High-level Side-Event on
Cyber security and International Cooperation
H. E. Sheikh Hasina
Hon’ble Prime Minister
Government of the People’s Republic of Bangladesh
UNHQ, New York.
25 September 2018
Bismillahir Rahmanir Rahim
It is a pleasure to be with you all. In 2008, we had made a commitment in our election manifesto to build a ‘Digital Bangladesh’. In the last ten years, we have made Bangladesh digital, taking its benefits to our people’s doorsteps.
ICT has indeed transformed Bangladesh. An extensive IT infrastructure covers the whole country. Internet density rate is growing by the day. ICT is considered a key engine in our sustainable development efforts. Services in education, health, agriculture and social protection are now being delivered online.
On 11 May 2018, Bangladesh has entered the space era with the successful launching of its first satellite Bangabandhu I. With this technological feat, we have become the 57th country to have its own satellite in outer space.
Our hard earned gains in the ICT sector need to be made secure. The cyber space remains open to many threats and risks. Critical infrastructures around the world have become regular target of cyber attacks. Some states are even working on using ICT for military purposes. Terrorists and violent extremists are using it to spread their toxic narratives. The risks from misuse of ICT can be serious for international peace and security.
The cyber space has no physical borders. States’ capacity for securing it is far from even. In an inter-connected world, the weaker links can cause disruption for others. Cyber security should thus become a concern for all, and not just a select few.
Identifying the actual source of wrongful activity remains a challenge. Developing countries should have access to technologies and information to detect such sources.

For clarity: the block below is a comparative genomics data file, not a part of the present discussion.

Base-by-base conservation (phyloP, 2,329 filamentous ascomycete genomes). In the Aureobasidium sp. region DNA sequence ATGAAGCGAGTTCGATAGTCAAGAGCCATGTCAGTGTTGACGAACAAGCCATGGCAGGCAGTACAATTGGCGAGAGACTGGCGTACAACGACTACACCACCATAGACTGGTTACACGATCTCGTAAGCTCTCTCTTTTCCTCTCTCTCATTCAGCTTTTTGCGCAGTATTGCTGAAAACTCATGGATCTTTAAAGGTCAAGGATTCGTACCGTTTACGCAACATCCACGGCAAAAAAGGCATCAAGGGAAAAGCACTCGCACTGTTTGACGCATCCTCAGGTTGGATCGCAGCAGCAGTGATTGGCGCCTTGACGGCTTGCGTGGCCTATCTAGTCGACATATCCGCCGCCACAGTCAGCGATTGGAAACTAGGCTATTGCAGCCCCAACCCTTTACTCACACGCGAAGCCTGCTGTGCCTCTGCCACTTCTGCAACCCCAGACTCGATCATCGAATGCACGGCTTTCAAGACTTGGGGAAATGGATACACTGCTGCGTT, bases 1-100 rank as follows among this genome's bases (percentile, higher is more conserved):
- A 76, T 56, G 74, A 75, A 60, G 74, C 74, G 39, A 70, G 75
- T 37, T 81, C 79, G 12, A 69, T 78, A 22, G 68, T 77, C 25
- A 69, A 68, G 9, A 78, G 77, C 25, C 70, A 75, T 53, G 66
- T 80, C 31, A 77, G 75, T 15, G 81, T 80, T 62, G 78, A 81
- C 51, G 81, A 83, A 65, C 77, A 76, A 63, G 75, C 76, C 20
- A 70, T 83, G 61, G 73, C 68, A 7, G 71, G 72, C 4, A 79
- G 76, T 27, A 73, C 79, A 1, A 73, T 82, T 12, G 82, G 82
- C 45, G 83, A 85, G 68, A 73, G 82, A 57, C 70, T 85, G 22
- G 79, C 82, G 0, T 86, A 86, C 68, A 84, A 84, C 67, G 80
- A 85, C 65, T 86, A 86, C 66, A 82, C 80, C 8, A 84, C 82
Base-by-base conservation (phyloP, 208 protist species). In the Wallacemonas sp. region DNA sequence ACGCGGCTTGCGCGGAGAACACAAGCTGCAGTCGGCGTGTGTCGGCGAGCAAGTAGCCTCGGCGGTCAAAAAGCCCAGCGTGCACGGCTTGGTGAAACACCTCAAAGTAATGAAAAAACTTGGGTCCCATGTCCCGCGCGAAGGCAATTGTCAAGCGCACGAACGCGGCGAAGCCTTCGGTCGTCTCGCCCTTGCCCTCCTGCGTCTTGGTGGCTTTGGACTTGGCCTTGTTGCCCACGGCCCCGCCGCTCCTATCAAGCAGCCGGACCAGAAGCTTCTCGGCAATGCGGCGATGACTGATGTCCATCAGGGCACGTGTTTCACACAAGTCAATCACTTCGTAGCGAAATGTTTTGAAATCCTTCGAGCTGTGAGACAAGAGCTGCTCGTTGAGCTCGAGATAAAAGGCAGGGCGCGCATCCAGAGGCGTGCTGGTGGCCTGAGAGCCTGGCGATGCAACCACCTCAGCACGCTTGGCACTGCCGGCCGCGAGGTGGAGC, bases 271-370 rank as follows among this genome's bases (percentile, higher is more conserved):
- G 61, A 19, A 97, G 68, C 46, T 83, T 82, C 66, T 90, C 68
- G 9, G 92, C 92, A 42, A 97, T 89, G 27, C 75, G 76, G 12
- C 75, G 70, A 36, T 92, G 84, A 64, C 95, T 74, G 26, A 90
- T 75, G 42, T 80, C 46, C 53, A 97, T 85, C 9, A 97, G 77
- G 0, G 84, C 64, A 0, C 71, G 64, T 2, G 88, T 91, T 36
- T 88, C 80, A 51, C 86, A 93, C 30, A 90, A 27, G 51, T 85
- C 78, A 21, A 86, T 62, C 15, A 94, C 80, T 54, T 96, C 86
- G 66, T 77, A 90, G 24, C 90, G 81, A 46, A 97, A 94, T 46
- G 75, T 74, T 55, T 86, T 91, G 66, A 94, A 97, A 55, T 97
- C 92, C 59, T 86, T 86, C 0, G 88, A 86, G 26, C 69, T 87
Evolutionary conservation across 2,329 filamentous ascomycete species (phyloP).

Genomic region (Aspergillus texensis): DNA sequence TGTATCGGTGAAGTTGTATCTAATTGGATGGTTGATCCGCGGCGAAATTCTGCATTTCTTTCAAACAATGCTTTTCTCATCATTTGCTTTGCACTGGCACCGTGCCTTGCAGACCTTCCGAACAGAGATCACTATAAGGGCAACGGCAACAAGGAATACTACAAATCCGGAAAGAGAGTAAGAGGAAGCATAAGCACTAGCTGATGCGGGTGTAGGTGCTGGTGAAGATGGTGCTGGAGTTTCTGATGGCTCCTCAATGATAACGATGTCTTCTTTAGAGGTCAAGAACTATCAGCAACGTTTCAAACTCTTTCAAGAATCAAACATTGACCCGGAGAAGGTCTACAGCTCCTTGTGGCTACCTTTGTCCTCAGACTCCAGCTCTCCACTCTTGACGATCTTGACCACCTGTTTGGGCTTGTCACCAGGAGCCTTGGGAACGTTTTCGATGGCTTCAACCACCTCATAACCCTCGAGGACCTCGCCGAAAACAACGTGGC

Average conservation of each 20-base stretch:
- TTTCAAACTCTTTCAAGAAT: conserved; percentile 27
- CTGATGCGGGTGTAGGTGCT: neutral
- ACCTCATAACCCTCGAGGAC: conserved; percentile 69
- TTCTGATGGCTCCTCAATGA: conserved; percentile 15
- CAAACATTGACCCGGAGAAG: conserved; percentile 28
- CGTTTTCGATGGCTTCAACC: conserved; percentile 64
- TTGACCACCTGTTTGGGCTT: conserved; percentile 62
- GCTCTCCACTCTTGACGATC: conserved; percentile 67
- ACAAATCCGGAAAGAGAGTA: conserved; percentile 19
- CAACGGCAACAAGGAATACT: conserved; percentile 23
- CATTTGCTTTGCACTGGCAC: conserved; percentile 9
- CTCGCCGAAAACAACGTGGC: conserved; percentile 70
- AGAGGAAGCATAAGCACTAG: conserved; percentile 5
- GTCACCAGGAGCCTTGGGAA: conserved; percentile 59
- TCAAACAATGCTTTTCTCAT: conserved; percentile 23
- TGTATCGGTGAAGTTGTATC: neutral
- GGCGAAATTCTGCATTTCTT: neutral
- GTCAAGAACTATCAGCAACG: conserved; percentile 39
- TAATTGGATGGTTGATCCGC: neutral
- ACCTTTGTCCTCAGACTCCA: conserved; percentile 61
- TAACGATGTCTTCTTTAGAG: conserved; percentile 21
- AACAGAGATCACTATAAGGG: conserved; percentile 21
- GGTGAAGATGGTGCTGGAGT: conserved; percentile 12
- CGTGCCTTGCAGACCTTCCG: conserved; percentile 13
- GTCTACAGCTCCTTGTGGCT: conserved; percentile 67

The UN can play a critical role in making the digital world safer. The work on norm-setting in information security should continue. The mechanisms used so far should be made more inclusive. Developing countries should be given a chance to voice their concerns. The Secretary General’s Agenda for Disarmament recognises that.
Confidence building measures should help States overcome any breach of trust. States should promote the use of non-offensive means to prevent and counter harmful cyber activity. The question of rights and freedoms in cyberspace needs to be duly addressed. The role of the private sector and civil society must be factored in.
The norms and principles for responsible State behaviour in cyber space should receive unconditional support. The principles of the UN Charter and relevant international law should apply to the cyber space. States must remain true to their commitment not to conduct or support any harmful cyber activity.
States should also prevent their territory from being used for wrongful acts against other nations’ interest. Bangladesh takes these commitments seriously. We expect others to do the same.
International cooperation in capacity building for cyber security must be given priority. Development partners should consider this to be part of their internationally agreed commitments. In Bangladesh, we are working on building a complete cyber security eco-system.
Our Parliament has recently enacted the Digital Security Act. A Cyber security Incident Response Team is in place, which cooperates with other countries. A Digital Forensic Laboratory has been set up for training purposes. A National Cyber Security Agency is in the process of being set up. We hope to keep learning from the experience of other friendly countries.
Twenty years ago, during my first term as Prime Minister, Bangladesh launched the idea of a culture of peace at the General Assembly. As I draw close to the end of my third term in Office, I pledge Bangladesh’s support for promoting a culture of cyber security at the UN and beyond. A UN High-level Conference on Cyber-security can be an important building block for that.
We must demonstrate our strong political resolve to create a secure, stable, peaceful, inclusive and accessible cyber space for our future generations.
I thank the UN Office for Disarmament Affairs (UNODA) and this event’s co-sponsors for sharing that sense of responsibility with us.
I thank you all.
Joi Bangla, Joi Bangabandhu
Long live Bangladesh